Le Tour de la France par deux enfants (A Journey Around France Undertaken by Two Children) is a little 119-chapter book about French geography and culture. Written in 1877 by Augustine Fouillée (under the pseudonym G. Bruno), it was geared toward primary school students in their fourth and fifth years (cours moyen). It has been read by generations of French students, and has played a small but important role in the development of a French national imagination. It was the little book that launched the Tour de France.
Brotherly Love and Love of Country 
Oh, my brother, walk always hand-in-hand, united by
a selfsame love of our parents, our country, and our duty.
We find him back then in 1871, not long after the last war with Prussia. Following that war, Alsace and a part of Lorraine, comprising the city of Phalsbourg, became possessions of Germany; the inhabitants who wished to remain French were obliged to quit their cities of birth in order to establish themselves in old France.
André and Julien's father, a kind carpenter and young widower, had raised his sons with a love for their country, and dreamed, along with many others from Alsace and Lorraine, of emigrating to France. He therefore put together funds for the journey's expenses, and he set himself to working even more resolutely than ever before. André, for his part, worked gamely as an apprentice at the home of an ironsmith.
Everything was ready for the journey. The time for their departure was set, when one day the carpenter fell from the scaffolding. They returned his dying body to their home.
While the neighbors rushed to get help, the two brothers remained alone next to the bed, where their father lay immobile, like a cadaver.
Little Julien had taken his father's hand in his, and he softly kissed it repeatedly as tears streamed down his face. In an even more tender voice, he intoned "Père!...Père!...
As though this precious little voice had awakened what remained of his life, Michel Volden started. He tried to speak, but it was in vain. He remained lying there while not a single word came from his mouth. Then a deep anxiety showed itself on his face. He seemed to reflect, as though searching with anguish for the means to relate to his two children his last wishes. Then, after several moments, he made a supreme effort and, raising Julien's tender little hand, he put it into the hands of his oldest son. Weakened by this effort, he looked for a long time at his two sons in an expressive fashion. His penetrating gaze and his sad eyes seemed to want to speak to them—Love each other, my poor children, who will now be left alone. Live united always, as you stand before me now, hand in hand.
André understood his father's look and leaned toward the dying man:
—Père, he responded, I will raise Julien and will instruct him, as you did, in love of duty. We both will strive to become good and virtuous.
Their father gave a weak sigh, but his eyes—still sad—seemed to wait for something else from André.
André perceived this anxiously, and sought to divine what his father might mean. He leaned more closely to the dying man, the better to search his gaze. A barely audible word met André's ears: France!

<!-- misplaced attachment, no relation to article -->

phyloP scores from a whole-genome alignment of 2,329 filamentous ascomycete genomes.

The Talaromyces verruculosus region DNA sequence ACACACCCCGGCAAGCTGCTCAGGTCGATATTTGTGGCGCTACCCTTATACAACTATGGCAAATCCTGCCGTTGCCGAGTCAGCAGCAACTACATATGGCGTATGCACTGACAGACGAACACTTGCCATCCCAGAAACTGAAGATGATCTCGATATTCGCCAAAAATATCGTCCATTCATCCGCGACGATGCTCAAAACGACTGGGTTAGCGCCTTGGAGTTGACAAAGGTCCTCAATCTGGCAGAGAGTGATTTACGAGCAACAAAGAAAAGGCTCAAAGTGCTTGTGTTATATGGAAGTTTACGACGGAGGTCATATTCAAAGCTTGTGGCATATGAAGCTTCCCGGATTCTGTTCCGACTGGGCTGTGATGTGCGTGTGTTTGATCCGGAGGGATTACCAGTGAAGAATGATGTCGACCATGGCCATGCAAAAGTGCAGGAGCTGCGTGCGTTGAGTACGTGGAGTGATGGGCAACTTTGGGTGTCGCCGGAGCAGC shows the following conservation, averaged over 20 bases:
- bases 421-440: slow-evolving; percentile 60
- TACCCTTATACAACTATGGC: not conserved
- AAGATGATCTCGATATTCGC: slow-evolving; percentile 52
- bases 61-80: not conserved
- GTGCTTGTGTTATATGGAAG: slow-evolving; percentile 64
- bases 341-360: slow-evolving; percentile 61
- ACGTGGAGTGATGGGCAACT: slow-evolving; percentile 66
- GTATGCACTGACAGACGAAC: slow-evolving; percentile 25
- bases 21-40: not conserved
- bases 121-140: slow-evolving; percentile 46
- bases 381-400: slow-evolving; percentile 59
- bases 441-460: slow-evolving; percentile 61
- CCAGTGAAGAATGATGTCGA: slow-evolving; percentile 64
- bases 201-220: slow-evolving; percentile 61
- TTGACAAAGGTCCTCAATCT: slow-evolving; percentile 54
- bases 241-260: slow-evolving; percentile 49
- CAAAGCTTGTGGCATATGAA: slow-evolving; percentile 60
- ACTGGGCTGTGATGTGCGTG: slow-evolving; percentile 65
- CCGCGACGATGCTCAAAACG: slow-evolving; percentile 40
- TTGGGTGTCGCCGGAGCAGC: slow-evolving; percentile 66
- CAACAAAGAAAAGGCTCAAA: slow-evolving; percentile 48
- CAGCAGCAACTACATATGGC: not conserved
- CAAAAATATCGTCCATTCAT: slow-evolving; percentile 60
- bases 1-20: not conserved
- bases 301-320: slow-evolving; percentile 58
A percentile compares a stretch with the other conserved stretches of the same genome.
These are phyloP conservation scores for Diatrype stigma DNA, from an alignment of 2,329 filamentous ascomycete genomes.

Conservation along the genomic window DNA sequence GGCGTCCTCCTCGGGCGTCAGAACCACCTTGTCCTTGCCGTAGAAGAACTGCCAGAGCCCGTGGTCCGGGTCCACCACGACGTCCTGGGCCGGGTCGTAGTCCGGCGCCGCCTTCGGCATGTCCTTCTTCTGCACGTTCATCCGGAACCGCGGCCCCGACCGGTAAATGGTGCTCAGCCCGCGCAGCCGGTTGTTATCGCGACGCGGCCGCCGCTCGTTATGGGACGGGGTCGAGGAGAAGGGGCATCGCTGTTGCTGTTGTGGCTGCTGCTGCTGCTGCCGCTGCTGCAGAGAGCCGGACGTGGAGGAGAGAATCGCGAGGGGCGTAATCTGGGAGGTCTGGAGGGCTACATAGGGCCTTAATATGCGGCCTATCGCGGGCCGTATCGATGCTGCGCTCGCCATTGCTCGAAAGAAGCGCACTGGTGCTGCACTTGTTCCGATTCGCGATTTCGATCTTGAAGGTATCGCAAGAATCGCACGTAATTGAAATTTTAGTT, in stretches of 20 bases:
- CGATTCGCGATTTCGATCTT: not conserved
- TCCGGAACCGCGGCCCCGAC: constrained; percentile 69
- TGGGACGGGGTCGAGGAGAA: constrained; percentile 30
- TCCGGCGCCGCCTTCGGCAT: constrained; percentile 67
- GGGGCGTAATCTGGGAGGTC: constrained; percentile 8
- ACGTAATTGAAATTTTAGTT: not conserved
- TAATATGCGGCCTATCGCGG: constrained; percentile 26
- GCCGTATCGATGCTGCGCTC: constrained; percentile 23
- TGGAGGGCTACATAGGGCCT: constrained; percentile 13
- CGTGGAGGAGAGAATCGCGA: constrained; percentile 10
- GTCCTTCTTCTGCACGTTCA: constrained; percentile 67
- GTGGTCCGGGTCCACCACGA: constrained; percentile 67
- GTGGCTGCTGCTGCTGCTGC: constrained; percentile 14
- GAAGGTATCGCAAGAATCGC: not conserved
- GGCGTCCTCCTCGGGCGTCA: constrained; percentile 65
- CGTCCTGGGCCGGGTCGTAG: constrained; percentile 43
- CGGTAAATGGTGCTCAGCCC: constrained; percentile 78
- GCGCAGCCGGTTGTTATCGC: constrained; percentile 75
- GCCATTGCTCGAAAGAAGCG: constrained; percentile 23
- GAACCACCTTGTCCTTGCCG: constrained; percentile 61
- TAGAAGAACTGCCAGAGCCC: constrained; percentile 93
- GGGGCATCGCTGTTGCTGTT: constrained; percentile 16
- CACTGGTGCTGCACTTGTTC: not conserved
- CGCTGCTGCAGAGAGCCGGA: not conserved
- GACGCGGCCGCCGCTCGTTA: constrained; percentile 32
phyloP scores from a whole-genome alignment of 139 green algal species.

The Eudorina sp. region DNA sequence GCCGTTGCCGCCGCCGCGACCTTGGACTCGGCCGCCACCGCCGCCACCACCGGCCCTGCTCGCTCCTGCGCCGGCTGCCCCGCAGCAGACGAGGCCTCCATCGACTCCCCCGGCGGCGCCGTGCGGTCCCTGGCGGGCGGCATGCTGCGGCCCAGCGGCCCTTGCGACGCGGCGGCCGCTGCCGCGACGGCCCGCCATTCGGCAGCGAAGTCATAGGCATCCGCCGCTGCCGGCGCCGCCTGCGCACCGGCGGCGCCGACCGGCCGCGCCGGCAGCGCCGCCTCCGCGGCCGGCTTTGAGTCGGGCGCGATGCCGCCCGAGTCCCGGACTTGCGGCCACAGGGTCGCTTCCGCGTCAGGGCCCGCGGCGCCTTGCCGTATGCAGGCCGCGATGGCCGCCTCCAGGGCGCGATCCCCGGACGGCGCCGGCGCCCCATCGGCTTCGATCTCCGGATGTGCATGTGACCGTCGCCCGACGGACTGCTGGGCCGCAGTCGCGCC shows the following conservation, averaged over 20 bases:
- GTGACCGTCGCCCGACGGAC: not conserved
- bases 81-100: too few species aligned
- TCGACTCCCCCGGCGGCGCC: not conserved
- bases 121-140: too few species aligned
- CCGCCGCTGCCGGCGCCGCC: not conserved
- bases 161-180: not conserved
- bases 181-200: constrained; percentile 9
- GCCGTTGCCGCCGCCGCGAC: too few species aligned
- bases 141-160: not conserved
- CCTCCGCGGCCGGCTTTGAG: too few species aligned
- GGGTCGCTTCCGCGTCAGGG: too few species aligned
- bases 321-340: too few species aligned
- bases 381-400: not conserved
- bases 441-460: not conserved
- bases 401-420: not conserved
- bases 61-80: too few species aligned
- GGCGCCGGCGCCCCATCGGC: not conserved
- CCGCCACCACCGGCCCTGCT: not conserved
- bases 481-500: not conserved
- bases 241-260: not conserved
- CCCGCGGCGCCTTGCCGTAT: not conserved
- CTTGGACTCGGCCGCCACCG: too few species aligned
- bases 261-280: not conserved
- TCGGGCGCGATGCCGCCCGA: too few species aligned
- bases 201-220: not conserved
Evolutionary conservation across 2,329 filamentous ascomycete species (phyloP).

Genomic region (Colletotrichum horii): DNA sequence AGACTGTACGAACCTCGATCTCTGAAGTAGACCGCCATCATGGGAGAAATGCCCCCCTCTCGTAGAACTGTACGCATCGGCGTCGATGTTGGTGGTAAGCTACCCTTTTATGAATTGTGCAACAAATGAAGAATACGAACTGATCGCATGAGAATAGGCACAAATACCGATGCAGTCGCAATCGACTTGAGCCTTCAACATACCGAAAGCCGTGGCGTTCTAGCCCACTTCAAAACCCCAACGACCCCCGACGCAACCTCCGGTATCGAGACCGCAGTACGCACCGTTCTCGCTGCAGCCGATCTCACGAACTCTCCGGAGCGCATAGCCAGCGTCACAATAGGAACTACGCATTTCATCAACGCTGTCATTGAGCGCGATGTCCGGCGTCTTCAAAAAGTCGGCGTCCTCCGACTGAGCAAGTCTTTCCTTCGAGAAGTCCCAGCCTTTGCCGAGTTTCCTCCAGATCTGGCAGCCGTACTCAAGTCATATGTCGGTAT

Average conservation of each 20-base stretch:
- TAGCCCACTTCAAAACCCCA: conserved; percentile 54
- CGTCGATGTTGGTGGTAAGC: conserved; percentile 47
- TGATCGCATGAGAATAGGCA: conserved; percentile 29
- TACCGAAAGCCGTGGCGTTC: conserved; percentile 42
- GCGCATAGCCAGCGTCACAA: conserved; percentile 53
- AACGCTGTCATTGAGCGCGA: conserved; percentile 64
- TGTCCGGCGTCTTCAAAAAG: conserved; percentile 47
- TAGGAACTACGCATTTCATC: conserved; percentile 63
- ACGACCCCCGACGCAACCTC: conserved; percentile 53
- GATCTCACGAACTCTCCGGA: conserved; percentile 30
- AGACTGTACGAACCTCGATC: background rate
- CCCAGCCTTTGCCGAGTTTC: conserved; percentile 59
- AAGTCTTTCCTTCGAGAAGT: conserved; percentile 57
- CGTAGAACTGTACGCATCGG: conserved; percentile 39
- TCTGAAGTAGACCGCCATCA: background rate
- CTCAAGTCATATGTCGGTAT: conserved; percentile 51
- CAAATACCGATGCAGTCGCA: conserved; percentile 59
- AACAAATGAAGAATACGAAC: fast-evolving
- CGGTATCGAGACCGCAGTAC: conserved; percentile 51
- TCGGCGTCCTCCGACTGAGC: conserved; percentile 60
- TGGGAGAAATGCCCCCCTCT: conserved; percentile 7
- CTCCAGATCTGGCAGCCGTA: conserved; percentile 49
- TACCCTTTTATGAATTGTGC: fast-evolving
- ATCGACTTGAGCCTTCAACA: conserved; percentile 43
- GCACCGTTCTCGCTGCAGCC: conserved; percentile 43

—Oh!, cried the eldest son with vigor, rest assured, cherished father, I promise you that we shall be children of France. We will leave Phalsbourg to go there. We will remain French, and will endure even difficult circumstances for it.
A sigh of relief escaped from the paternal lips. The icy hand of the man nearing death pressed weakly those of his two children; then his eyes turned toward the open window, where could be seen a small corner of great, blue sky. He seemed to search beyond the horizon for the remote frontier of his beloved country, which he would never see again, but where his two sons—albeit with little support—had promised to go.
A few moments later, Michel Volden breathed his last. This whole scene lasted only a few minutes, but it was imprinted indelibly on the heart of André and on that of little Julien, as well.
André and Julien had no other recourse than to remain faithful to their country and the dying wishes of their father. They would attempt to cross the border without the knowledge of the Germans, and would then proceed to Marseille, where they would try to find their uncle. Once they had found him, they would ask for his help in regularizing their situation in Alsace. For there remained an entire year granted by law for people of Alsace and Lorraine to chose their country and declare that they either wished to remain French or become German.
Such were the reasons that the two children had begun their journey and asked hospitality of Père Etienne in his mountain cabin.
—You and your brother, he said to André... You are two brave children, worthy of your father, worthy of the ancient land of Alsace-Lorraine, and worthy of the French homeland! There are many French souls in Alsace-Lorraine. We will help you. And, as you start out, André, you have a protector in I, an old comrade of your father.
 Père (father) is used widely in French for both real and fictive kinship. Please note that "père" requires a bit of juggling from a translator at this point in the narrative. When we first meet père Etienne, I translate it as "old Etienne," to convey the mountain man's years and place in the little social group coming into being (the boys and the old couple). He is harsh and distant at first, but quickly warms into a paternal figure. As the story continues, I have begun to use "père" to convey the growing sense of "fictive kinship" in the story, and the emotional bonds between the characters.